All you ever learned about meetings is wrong

I have been piloting a radically different approach to meetings which I am calling “Egoless Meetings” which addresses three popular unwritten rules about good meeting practices which are unfortunately totally wrong. RULE 1 is that everybody gets to speak. RULE 2 is that discussions in themselves can be useful. RULE 3 is that when you meet you must work as a team not as individuals.

Let’s look at each of these so-called rules in turn:

Old Rule 1: Everybody gets to speak
People come to meetings with an “expectation of airtime”. This is often related to their grade or their perception of their role in the meeting. This means that everybody gets to speak even when they have nothing to say or are merely repeating what others have already said. This wastes time and saps the energy of the other participants. Political correctness means we feel we are being rude if we don’t allow everyone to have their say ….. and waste the meeting.

New Rule 1: It only needs said once – eliminate “ego-speak”
Leaders often go to one of two extremes in dealing with ego in meetings. Some ignore it. Others placate it. Others flip between trying to ignore and trying to placate it. I suggest a third approach to ego in meetings – eliminate it through process and practice. Take the ego out of the meeting by introducing mechanisms to discourage repetition and reward brevity and silence. You can easily do this is a fun way where nobody gets offended but with the desired effect.

Old Rule 2: Discussions in themselves are useful meeting outputs
Many people come to meetings in a kind of “standby mode” or in a mood where the meeting is a break from “normal work”. This can drive the meeting into a general discussion/ conversation mode in the name of “understanding each other better”. These conversations are often “speak much – listen little” and usually only succeed in diverging and hardening the group member positions rather than converging them. The unfortunate scribe or facilitator then writes the meeting up but the notes are of little value and probably never referenced again.

New Rule 2: If all else fails then discuss it.
When you feel a discussion starting up ask yourself these 7 questions:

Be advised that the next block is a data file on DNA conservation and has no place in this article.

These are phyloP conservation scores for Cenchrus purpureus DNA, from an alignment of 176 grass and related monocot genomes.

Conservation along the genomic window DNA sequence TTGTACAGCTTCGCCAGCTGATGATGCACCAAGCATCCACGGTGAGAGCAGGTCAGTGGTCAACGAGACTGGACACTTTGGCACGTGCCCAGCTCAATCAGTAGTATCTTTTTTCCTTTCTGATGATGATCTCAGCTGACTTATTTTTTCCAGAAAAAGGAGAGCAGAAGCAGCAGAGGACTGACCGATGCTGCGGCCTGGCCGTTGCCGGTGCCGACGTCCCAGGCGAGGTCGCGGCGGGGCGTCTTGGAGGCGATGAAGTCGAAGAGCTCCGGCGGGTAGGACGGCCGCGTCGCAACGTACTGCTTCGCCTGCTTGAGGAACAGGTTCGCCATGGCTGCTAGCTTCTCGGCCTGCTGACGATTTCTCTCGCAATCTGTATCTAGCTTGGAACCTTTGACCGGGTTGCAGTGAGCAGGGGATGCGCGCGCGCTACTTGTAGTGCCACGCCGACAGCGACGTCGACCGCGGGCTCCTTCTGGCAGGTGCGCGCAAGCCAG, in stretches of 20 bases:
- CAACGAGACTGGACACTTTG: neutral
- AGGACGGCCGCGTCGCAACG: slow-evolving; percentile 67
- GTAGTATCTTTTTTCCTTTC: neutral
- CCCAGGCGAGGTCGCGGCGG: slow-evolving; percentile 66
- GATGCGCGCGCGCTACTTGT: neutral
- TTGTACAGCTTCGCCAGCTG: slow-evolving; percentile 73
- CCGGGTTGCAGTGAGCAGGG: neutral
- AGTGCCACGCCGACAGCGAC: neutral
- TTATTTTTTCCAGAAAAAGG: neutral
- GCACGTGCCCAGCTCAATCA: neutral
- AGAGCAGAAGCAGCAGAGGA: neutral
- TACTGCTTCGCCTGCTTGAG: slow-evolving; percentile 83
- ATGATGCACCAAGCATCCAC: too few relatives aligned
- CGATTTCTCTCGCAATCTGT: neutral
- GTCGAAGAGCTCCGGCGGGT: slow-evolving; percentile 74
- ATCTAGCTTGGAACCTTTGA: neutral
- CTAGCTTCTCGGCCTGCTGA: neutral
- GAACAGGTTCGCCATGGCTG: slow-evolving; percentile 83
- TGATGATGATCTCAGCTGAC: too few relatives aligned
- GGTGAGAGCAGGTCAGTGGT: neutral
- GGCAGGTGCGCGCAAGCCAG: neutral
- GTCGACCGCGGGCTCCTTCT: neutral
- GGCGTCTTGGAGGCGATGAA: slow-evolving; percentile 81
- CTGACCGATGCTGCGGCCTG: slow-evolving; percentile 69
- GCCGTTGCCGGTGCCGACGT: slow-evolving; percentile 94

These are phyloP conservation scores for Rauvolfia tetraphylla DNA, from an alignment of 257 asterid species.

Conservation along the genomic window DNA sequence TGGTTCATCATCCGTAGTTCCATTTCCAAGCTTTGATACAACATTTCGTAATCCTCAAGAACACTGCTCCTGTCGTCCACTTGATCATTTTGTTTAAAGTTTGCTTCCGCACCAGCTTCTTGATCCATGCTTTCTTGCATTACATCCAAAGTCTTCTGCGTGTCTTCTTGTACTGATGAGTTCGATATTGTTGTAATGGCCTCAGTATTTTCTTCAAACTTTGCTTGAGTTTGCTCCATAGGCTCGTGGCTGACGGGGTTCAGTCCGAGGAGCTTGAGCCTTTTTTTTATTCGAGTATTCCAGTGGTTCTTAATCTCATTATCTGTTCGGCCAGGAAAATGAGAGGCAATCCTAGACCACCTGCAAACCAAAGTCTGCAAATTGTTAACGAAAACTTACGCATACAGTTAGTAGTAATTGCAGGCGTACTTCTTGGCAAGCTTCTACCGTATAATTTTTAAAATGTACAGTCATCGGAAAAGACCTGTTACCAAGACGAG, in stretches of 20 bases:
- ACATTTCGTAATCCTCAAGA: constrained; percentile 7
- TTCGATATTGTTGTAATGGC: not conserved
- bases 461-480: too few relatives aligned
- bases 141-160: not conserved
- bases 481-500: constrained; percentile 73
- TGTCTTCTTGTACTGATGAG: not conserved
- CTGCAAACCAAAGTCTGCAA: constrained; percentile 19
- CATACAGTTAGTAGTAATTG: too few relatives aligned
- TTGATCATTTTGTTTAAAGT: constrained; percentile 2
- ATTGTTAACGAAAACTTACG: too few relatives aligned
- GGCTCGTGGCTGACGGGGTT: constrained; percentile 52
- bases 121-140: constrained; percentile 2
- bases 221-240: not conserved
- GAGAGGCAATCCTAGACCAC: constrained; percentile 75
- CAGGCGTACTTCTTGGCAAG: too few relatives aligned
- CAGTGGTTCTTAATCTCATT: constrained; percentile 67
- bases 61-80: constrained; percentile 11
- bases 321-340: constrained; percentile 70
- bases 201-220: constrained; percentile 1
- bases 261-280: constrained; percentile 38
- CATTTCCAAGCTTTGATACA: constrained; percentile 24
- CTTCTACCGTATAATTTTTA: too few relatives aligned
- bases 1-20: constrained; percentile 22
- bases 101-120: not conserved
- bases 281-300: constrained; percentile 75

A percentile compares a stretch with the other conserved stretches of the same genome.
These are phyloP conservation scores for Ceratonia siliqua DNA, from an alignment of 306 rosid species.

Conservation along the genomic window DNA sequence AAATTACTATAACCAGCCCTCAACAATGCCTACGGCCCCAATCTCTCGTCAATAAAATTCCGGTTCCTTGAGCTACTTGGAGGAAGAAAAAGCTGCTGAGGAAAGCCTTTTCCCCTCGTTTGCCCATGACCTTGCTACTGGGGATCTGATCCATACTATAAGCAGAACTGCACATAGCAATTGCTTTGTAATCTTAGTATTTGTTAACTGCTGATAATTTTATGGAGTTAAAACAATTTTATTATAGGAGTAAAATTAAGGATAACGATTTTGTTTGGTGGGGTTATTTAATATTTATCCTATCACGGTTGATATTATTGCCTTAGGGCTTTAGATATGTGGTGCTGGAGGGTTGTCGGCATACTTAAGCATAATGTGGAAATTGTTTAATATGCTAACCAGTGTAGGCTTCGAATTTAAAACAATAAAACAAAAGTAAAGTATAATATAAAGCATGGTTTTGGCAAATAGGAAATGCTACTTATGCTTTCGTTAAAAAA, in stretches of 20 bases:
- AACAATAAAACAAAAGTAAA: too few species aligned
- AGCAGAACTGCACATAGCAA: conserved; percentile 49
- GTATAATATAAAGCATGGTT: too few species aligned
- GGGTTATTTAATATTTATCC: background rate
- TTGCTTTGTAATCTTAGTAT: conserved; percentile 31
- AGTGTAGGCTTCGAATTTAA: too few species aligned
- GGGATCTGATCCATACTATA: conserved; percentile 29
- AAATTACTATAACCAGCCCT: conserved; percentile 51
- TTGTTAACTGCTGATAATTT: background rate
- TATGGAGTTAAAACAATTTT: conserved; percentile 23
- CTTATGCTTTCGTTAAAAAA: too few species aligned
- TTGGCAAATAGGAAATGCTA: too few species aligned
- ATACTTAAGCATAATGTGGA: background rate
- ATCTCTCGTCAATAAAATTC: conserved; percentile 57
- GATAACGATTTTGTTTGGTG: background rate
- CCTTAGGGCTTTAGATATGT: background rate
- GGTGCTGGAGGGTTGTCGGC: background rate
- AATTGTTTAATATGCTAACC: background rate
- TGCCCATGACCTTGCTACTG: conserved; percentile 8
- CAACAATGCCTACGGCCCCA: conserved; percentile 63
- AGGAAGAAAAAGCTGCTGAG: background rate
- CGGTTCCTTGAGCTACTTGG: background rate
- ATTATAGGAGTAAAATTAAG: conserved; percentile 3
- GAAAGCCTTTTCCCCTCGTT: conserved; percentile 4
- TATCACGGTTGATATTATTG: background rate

1. What is the objective and is it crystal clear?
  2. Are people in the right frame of mind?
  3. Are people really focused on the same topic?
  4. What is the decision or action we must take and are we certain we can’t make that decision without discussion?
  5. Is this the first time we have discussed this matter?
  6. If this discussion was all the meeting did would it be worth it?
  7. Is this the minimum (not the maximum) set of people to have the discussion?

If you can’t answer “Yes” to all 7 of these don’t have a discussion – address the issue in another way (See Below)

Old Rule 3: When you meet as a team you work as a team
Teams don’t need to do everything as a team, even if they are in the one room. They need to do individual work as a team as well. I call this kind of team work “solo” work where all the people in the room are doing a different thing at the same time rather than doing the same thing at the same time. In any creative or production process solo work is generally the best way to get the heavy lifting done – not group work!

New Rule 3: Include non-whole-group work in all your meetings.
When you convene a meeting you create the possibility of a number of “brains”. The most obvious one is the collective brain of the whole group. But you also still have the individual brains of its members (solo work). In addition there are other “brains” available to you – the brains of people when they pair up or work in groups of three – I call this pair work and triangle work. You can also create bigger group brains such as groups of 4 or splitting the group in two. The key point is that you should pick the most appropriate group brain for the task at hand and this is often not the whole group brain!
So, for example, instead of one person writing something and the whole team reviewing it how about each team member writes a paragraph, reviews it with a partner to see how it if it is “good enough” to be included in a collective first draft to be circulated after the meeting to the whole team.
Another example is ideas generation. In the old model we do this as a group – in this model we might generate our ideas totally individually by ourselves and present them to the group as seeds to a high-energy group innovation session. Incidently this resonates with Edward De Bono’s thinking on effective brain-storming and research which shows that the best ideas in brainstorms generally come near the end once all the obvious ideas have been exhausted and are often clever variants of earlier ideas.

Introducing Egoless Meetings
So what keeps these rules in place if they are really so bad? Simple: politeness, political correctness, laziness, fear, organizational inertia and groupthink.
Now I am not saying that egoless meetings fully applies in all cases. For example, in meetings which are specifically about conflict resolution and trust-building, rather than action, then there clearly is a need for good discussions. However the other aspects of egoless meetings still apply.
However, in my experience. most meetings are about action and here egoless meetings can really help. If however most of our meetings are about conflict resolution and trust-building then we are really working in a truly awful place and good meeting practices are the least of our worries!